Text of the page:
A talk given at Morning Prayer on 23rd October 2019
Ecclesiasticus 18.1-14 / Mark 15.33-41
Our first reading today came from the book of Ecclesiasticus, also known as the Wisdom of Sirach or just Sirach, which is one of the books of the Old Testament Apocrypha.
Nowadays when we refer to something as “apocryphal” we generally mean that it’s dubious or probably untrue, and just dismiss it.
But this isn’t the whole story of the meaning of the word.
An apocryphal story, according to the dictionary, is one which is probably not true or did not happen, but which may give a true picture of someone or something.
So, with the books of the Apocrypha, the stories may or may not be literally true but they do give us a true picture of something or someone – in this case God and his dealings with human beings.
And, because of this, while the Apocrypha did didn’t make it into the official biblical collections of either Jews or Protestant Christians, the books it contains are considered to be good and holy reading, nonetheless.
Some Bibles print the Apocrypha in between the Old and New Testaments at the back.
And if you happen to be reading a Roman Catholic or Orthodox Bible you will find that these books are considered to be part of the Old Testament proper.
Bird droppings, dogs, fish and angels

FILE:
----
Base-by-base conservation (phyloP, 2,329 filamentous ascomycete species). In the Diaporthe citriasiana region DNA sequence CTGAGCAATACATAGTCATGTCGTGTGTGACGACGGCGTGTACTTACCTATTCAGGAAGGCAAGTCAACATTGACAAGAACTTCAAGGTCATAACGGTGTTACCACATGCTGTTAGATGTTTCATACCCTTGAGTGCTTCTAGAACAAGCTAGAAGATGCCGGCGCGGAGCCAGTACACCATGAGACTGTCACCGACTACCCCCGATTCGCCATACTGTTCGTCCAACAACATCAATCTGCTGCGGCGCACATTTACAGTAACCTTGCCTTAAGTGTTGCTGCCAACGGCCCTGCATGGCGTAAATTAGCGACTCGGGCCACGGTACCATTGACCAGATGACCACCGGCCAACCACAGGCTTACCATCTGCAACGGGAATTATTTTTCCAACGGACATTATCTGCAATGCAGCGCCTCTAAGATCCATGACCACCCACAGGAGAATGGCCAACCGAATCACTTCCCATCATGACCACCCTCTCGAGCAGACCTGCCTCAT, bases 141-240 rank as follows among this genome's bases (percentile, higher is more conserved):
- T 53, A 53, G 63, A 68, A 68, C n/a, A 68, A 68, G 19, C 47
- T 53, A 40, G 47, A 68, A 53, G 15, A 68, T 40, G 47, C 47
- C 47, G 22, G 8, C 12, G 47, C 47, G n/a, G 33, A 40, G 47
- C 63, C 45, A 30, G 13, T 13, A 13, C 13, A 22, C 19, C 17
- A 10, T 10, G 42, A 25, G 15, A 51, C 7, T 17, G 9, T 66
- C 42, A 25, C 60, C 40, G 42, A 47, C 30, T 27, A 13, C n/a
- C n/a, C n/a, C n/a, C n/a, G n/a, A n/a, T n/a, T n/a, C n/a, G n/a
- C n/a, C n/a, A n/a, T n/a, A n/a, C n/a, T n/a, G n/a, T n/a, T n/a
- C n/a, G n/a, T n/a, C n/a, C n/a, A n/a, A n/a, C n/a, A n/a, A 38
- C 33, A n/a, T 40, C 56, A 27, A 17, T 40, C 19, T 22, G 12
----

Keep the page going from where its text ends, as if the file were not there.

My favourite of these books happens to be Tobit, which features Tobit, recently blinded by bird droppings, sending his son Tobias off a long journey to collect some money for him, accompanied by his dog and the archangel Raphael, disguised as a relative. Along the way a fish tries to eat Tobias’s foot but with Raphael’s help Tobias kills the fish and uses parts of it to heal a woman possessed by a demon and then his father.
But, going back to Ecclesiasticus, what we have in this morning’s first reading is a picture of God that seems to fit well with what we know of God from the Bible.
Power and Compassion
We see a God who is powerful and eternal, who is beyond all praise that could be offered.
He is described as living for ever, as having created the universe.
None can fully describe God’s power and great deeds because they are beyond human experience and understanding.
We might expect a being of such power to hardly notice us, like we hardly notice small insects scurrying about at our feet.
Yet Ecclesiasticus also tells us that none can fully recount God’s great mercies.
For this great and powerful God looks on humanity with compassion, patience and forgiveness.
This God sees our short lives, our confusion, our sin and our stumbling – and reaches out to help.
This is a picture we see again and again in the Bible – people go astray, fall into sin, misunderstand and generally mess things up but God comes to us with outstretched hands and patiently offers us help.
And, of course, we see the great climax of that compassion on the cross, as we heard in the second reading, when Jesus voluntarily fully entered into the human experience of feeling utterly alone, abandoned, scared and hopeless, all so that we need never feel alone or abandoned by God again.
So, as we go into this day, and all the days that follow, let us hold on to that picture of a God who cares and stands with us in the mess of life with compassion, forgiveness and love in his hands.